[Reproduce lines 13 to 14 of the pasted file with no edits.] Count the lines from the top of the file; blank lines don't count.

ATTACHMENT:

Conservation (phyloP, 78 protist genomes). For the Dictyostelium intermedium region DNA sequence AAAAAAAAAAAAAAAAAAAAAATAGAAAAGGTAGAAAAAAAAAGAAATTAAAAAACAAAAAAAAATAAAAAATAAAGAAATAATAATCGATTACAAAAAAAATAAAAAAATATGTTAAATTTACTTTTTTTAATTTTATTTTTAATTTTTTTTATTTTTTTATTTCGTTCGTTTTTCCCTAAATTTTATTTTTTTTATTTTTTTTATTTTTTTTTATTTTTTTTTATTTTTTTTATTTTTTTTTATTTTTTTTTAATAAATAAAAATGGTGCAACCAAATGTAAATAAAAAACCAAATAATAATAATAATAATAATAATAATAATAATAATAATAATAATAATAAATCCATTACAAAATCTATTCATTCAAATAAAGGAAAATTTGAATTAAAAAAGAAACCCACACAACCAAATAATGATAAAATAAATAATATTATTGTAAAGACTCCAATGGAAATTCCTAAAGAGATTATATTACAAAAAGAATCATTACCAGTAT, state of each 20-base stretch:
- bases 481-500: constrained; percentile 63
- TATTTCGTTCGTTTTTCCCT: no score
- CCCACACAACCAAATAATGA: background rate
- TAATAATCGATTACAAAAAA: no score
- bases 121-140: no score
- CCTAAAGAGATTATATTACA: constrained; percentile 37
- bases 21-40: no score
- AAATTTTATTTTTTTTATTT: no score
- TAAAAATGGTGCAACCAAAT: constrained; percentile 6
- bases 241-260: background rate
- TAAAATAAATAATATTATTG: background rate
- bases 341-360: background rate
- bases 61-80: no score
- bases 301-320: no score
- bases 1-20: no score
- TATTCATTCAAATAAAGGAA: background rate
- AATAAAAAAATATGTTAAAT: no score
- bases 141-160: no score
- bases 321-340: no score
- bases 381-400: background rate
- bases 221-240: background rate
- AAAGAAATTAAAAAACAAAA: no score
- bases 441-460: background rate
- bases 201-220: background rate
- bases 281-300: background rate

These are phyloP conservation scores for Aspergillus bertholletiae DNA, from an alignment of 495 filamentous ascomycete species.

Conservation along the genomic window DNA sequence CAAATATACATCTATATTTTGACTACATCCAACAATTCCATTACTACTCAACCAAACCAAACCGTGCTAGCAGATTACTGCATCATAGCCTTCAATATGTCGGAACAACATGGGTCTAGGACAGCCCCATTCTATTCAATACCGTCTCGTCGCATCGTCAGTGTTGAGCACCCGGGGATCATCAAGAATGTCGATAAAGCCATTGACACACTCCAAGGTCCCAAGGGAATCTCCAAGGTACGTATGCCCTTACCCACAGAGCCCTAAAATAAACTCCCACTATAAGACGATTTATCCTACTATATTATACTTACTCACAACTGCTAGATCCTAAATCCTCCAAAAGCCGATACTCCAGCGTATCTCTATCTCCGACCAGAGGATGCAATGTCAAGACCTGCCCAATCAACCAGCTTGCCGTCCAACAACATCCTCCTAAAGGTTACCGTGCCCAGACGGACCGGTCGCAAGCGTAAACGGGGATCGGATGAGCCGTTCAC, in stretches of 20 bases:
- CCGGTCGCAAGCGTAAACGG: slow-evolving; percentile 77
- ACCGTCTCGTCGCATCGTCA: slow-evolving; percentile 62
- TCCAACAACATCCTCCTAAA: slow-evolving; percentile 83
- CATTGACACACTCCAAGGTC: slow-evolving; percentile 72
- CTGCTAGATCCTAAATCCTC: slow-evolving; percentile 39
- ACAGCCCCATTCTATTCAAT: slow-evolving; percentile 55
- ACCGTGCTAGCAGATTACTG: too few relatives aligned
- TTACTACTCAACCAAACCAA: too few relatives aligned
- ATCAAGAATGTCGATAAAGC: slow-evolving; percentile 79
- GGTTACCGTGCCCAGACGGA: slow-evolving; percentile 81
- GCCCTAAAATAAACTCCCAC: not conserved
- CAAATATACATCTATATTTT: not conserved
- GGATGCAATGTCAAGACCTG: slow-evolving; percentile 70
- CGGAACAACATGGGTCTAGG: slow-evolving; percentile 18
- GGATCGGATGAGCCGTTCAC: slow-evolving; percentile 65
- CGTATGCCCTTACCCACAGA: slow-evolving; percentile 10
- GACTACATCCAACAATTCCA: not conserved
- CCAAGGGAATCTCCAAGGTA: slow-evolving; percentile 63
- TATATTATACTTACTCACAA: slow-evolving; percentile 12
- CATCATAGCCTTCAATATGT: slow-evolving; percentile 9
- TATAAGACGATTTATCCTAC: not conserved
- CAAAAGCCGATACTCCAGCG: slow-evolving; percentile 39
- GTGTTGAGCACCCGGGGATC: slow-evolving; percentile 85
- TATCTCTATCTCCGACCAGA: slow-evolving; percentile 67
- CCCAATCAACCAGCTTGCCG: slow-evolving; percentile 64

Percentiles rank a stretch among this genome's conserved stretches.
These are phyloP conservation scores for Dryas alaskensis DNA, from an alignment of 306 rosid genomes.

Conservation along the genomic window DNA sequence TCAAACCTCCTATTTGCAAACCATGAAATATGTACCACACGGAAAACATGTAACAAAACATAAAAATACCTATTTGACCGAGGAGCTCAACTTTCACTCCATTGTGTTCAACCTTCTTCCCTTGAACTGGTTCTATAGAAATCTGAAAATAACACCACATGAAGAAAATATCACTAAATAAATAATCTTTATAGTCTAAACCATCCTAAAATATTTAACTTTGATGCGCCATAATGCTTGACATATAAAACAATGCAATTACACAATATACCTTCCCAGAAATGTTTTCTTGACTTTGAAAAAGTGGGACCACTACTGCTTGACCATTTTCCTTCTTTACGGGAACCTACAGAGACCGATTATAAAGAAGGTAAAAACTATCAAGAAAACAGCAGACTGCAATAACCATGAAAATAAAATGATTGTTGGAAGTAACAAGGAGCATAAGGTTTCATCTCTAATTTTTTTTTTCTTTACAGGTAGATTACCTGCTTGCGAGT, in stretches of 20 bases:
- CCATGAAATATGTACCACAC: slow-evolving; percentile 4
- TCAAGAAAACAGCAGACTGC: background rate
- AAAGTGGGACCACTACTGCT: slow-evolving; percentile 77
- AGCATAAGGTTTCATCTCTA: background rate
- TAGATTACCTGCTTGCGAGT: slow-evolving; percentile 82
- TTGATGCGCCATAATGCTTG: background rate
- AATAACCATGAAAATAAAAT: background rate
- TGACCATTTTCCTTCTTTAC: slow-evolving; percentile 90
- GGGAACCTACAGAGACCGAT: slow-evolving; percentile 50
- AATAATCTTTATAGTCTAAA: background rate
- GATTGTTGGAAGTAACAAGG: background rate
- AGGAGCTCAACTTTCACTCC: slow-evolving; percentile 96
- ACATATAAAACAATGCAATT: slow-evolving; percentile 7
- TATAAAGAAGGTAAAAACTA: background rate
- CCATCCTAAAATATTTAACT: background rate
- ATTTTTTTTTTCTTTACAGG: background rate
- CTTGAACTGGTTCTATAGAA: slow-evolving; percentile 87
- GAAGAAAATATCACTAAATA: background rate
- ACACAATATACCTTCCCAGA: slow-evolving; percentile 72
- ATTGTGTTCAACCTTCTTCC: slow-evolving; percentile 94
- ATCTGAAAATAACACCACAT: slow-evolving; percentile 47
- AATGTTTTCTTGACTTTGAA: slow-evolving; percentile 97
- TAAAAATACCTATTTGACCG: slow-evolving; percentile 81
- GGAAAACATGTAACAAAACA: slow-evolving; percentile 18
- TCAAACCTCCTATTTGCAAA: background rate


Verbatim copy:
- bases 341-360: background rate
- bases 61-80: no score